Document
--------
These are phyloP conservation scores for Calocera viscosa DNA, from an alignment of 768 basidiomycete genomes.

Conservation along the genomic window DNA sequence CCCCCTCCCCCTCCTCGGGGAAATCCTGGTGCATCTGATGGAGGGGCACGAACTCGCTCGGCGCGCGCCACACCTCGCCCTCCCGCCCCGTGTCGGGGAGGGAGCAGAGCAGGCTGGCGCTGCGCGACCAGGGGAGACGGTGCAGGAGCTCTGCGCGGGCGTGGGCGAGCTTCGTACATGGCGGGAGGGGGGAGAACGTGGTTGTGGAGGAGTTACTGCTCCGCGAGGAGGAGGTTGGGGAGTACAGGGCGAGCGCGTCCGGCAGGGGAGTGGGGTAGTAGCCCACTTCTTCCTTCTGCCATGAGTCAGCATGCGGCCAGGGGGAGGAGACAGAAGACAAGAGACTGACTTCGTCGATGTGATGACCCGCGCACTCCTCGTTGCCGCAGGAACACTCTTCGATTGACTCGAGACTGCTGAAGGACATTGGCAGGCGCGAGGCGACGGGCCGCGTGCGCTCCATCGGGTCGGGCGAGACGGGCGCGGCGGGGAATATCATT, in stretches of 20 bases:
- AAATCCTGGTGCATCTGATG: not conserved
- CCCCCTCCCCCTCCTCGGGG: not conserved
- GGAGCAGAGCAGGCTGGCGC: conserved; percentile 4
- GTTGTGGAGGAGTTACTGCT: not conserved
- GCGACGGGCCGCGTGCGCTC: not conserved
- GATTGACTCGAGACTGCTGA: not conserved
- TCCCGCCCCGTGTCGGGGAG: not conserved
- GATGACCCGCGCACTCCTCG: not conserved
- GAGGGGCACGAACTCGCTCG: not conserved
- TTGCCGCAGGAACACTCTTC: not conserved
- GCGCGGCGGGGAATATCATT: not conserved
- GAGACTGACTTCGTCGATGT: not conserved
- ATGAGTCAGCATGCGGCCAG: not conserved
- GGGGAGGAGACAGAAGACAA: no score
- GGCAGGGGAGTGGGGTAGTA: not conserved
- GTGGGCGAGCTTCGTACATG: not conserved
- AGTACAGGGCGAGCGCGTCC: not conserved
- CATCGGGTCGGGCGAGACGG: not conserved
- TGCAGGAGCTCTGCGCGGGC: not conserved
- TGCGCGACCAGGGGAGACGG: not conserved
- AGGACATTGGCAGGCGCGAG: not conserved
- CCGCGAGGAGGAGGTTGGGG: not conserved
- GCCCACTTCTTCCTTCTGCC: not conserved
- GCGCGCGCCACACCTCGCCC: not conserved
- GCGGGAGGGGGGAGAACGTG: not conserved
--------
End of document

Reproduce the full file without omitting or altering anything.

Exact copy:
These are phyloP conservation scores for Calocera viscosa DNA, from an alignment of 768 basidiomycete genomes.

Conservation along the genomic window DNA sequence CCCCCTCCCCCTCCTCGGGGAAATCCTGGTGCATCTGATGGAGGGGCACGAACTCGCTCGGCGCGCGCCACACCTCGCCCTCCCGCCCCGTGTCGGGGAGGGAGCAGAGCAGGCTGGCGCTGCGCGACCAGGGGAGACGGTGCAGGAGCTCTGCGCGGGCGTGGGCGAGCTTCGTACATGGCGGGAGGGGGGAGAACGTGGTTGTGGAGGAGTTACTGCTCCGCGAGGAGGAGGTTGGGGAGTACAGGGCGAGCGCGTCCGGCAGGGGAGTGGGGTAGTAGCCCACTTCTTCCTTCTGCCATGAGTCAGCATGCGGCCAGGGGGAGGAGACAGAAGACAAGAGACTGACTTCGTCGATGTGATGACCCGCGCACTCCTCGTTGCCGCAGGAACACTCTTCGATTGACTCGAGACTGCTGAAGGACATTGGCAGGCGCGAGGCGACGGGCCGCGTGCGCTCCATCGGGTCGGGCGAGACGGGCGCGGCGGGGAATATCATT, in stretches of 20 bases:
- AAATCCTGGTGCATCTGATG: not conserved
- CCCCCTCCCCCTCCTCGGGG: not conserved
- GGAGCAGAGCAGGCTGGCGC: conserved; percentile 4
- GTTGTGGAGGAGTTACTGCT: not conserved
- GCGACGGGCCGCGTGCGCTC: not conserved
- GATTGACTCGAGACTGCTGA: not conserved
- TCCCGCCCCGTGTCGGGGAG: not conserved
- GATGACCCGCGCACTCCTCG: not conserved
- GAGGGGCACGAACTCGCTCG: not conserved
- TTGCCGCAGGAACACTCTTC: not conserved
- GCGCGGCGGGGAATATCATT: not conserved
- GAGACTGACTTCGTCGATGT: not conserved
- ATGAGTCAGCATGCGGCCAG: not conserved
- GGGGAGGAGACAGAAGACAA: no score
- GGCAGGGGAGTGGGGTAGTA: not conserved
- GTGGGCGAGCTTCGTACATG: not conserved
- AGTACAGGGCGAGCGCGTCC: not conserved
- CATCGGGTCGGGCGAGACGG: not conserved
- TGCAGGAGCTCTGCGCGGGC: not conserved
- TGCGCGACCAGGGGAGACGG: not conserved
- AGGACATTGGCAGGCGCGAG: not conserved
- CCGCGAGGAGGAGGTTGGGG: not conserved
- GCCCACTTCTTCCTTCTGCC: not conserved
- GCGCGCGCCACACCTCGCCC: not conserved
- GCGGGAGGGGGGAGAACGTG: not conserved